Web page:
Premature babies that need ventilation to support their breathing often suffer from a condition known as bronchopulmonary dysplasia. Researchers have now discovered a molecular mechanism that plays a key role in the development of the disease.
Increased arterial stiffness is a known predictor of cardiovascular diseases in different populations, including healthy subjects and patients with hypertension, diabetes, or renal disease. A new study examining arterial stiffness in a large population determined that both restrictive spirometry pattern and reduced forced vital capacity (FVC) were associated with a higher risk of arterial stiffness not only in men but also in women. The investigators found that arterial stiffness increased fourfold when FVC decreased.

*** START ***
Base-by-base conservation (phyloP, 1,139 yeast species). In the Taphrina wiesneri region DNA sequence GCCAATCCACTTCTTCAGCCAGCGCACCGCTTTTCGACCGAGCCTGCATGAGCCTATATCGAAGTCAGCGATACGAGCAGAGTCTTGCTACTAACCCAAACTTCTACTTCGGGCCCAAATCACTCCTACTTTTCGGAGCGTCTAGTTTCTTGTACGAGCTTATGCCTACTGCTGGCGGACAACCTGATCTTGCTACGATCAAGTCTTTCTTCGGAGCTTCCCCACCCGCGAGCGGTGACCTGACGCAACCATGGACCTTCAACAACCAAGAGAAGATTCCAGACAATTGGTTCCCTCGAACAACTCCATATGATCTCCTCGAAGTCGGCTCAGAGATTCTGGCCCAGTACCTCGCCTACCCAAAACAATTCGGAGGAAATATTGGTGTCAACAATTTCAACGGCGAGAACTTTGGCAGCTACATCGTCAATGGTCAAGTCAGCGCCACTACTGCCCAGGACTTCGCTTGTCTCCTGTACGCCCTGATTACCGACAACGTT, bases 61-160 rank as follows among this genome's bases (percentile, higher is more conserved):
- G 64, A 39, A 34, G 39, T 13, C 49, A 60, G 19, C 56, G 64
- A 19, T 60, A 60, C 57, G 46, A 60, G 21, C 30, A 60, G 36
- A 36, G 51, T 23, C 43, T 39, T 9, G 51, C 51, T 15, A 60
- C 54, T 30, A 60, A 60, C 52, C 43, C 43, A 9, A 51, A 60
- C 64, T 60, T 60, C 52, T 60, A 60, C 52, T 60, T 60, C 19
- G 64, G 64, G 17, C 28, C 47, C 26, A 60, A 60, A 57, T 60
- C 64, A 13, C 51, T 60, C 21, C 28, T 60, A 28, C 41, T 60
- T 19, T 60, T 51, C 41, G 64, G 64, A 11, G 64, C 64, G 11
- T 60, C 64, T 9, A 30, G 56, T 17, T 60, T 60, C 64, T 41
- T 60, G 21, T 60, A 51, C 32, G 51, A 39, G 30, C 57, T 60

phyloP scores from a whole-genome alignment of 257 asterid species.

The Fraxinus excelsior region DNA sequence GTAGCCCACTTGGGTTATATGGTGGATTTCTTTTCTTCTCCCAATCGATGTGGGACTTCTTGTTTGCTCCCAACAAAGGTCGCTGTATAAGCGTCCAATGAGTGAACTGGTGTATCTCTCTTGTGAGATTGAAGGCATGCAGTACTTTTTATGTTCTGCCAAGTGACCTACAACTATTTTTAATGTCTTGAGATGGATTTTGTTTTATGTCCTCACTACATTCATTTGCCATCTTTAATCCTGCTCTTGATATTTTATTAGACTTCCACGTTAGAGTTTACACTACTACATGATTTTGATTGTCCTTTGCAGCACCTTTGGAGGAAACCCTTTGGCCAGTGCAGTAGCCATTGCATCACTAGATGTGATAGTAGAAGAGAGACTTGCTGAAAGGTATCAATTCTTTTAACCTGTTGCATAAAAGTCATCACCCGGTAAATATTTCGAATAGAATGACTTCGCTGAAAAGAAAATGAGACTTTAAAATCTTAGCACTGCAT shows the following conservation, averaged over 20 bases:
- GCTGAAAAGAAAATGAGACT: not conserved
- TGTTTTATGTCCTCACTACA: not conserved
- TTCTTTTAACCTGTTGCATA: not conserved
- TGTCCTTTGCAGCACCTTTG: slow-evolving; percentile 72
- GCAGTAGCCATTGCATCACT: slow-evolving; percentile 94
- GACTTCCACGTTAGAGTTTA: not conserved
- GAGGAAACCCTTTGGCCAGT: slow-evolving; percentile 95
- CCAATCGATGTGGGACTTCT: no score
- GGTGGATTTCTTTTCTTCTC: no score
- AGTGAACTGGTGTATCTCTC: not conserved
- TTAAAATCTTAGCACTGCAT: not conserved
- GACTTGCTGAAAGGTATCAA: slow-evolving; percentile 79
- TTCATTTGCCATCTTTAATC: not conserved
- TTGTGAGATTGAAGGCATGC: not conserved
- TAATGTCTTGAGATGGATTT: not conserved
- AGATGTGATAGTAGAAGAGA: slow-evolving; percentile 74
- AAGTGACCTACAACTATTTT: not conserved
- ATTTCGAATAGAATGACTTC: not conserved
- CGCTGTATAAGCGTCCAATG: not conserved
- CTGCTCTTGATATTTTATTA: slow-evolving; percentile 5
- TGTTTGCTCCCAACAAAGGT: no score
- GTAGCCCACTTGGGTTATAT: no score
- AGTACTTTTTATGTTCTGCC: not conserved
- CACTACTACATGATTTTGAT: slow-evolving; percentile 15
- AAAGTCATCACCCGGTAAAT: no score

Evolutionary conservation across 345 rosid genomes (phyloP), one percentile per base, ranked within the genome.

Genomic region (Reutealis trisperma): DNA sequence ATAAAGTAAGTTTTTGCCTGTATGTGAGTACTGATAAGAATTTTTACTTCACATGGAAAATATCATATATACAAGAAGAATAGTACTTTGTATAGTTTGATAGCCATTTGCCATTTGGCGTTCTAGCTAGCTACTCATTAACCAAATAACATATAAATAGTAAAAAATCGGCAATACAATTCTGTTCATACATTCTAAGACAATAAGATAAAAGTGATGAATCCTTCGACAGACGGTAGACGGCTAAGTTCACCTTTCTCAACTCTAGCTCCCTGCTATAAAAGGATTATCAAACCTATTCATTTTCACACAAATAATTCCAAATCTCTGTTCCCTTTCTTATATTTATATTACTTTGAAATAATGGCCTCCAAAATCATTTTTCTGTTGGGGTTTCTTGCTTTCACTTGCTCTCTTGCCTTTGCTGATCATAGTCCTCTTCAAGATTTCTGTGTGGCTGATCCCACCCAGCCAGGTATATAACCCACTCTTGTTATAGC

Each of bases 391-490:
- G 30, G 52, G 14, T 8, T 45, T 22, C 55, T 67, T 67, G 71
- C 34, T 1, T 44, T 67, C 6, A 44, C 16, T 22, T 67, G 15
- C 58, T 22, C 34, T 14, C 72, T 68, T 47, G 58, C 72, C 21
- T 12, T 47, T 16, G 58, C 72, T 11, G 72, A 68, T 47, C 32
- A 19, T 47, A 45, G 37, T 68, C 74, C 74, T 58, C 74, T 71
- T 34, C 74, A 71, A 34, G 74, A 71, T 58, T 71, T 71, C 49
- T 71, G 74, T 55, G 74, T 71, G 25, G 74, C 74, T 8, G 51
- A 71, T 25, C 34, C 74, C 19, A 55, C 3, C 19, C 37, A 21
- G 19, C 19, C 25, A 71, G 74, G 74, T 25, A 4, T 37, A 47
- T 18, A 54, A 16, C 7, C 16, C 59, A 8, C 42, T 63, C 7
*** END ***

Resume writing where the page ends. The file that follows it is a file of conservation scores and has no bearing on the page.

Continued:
Researchers describe how the concentration of mucins -- the proteins that make mucus thick -- is abnormally high in chronic bronchitis and that high mucin concentrations are associated with disease severity in people with chronic bronchitis. This finding could become the first-ever objective marker of chronic bronchitis and lead to the creation of diagnostic and prognostic tools.